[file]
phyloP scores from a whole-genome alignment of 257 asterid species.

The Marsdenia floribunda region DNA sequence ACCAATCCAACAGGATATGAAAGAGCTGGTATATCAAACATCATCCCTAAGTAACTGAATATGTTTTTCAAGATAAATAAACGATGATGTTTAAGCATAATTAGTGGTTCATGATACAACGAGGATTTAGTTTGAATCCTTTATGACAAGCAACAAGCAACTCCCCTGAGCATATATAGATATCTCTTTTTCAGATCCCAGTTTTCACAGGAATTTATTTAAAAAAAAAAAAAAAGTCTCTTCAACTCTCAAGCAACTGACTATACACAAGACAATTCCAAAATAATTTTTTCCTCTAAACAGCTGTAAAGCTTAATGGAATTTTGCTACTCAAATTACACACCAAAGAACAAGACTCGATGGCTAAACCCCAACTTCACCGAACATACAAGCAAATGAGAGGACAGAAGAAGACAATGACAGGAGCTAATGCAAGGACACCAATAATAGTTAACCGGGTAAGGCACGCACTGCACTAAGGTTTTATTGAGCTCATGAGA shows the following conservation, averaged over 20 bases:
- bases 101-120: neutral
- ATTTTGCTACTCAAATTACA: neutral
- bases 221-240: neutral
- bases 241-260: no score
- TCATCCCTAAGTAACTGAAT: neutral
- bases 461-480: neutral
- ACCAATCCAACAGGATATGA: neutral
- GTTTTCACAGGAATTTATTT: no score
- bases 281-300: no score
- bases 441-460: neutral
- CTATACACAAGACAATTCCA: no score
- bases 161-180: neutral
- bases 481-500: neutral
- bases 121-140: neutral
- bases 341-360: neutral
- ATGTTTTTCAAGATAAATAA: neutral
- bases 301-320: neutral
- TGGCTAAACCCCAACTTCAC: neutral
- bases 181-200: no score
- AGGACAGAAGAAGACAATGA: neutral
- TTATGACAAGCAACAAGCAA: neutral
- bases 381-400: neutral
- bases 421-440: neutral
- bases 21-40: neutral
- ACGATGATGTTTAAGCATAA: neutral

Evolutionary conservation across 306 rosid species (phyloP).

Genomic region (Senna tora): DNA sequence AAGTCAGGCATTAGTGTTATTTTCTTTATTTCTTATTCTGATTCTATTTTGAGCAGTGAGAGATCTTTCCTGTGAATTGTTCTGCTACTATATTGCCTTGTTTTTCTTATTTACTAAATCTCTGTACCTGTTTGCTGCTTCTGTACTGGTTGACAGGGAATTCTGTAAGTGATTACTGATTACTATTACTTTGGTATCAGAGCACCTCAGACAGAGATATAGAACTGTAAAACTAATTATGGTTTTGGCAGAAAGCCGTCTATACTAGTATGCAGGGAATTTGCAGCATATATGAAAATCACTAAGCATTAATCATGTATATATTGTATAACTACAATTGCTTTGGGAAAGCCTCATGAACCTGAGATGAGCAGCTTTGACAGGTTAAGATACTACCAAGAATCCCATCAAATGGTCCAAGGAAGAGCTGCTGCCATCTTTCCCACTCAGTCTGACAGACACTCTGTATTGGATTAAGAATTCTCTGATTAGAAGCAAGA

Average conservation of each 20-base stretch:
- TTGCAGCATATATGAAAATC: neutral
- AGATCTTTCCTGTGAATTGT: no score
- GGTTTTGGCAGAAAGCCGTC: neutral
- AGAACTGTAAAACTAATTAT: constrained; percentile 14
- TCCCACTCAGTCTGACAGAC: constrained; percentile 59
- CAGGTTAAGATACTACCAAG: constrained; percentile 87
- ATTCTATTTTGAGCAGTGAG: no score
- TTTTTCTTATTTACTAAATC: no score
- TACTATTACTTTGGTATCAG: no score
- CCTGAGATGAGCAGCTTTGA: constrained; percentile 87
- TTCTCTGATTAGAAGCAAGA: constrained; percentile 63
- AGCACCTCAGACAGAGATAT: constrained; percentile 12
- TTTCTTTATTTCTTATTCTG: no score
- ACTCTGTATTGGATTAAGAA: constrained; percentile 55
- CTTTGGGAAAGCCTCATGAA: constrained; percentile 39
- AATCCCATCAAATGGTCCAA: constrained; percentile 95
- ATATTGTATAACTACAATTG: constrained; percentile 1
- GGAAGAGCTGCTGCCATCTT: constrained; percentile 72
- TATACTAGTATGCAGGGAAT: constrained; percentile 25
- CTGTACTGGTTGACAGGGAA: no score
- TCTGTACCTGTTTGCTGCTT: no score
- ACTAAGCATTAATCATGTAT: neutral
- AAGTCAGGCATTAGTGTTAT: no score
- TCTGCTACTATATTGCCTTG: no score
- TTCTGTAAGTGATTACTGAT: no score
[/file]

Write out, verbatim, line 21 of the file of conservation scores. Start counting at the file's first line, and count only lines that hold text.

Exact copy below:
- bases 181-200: no score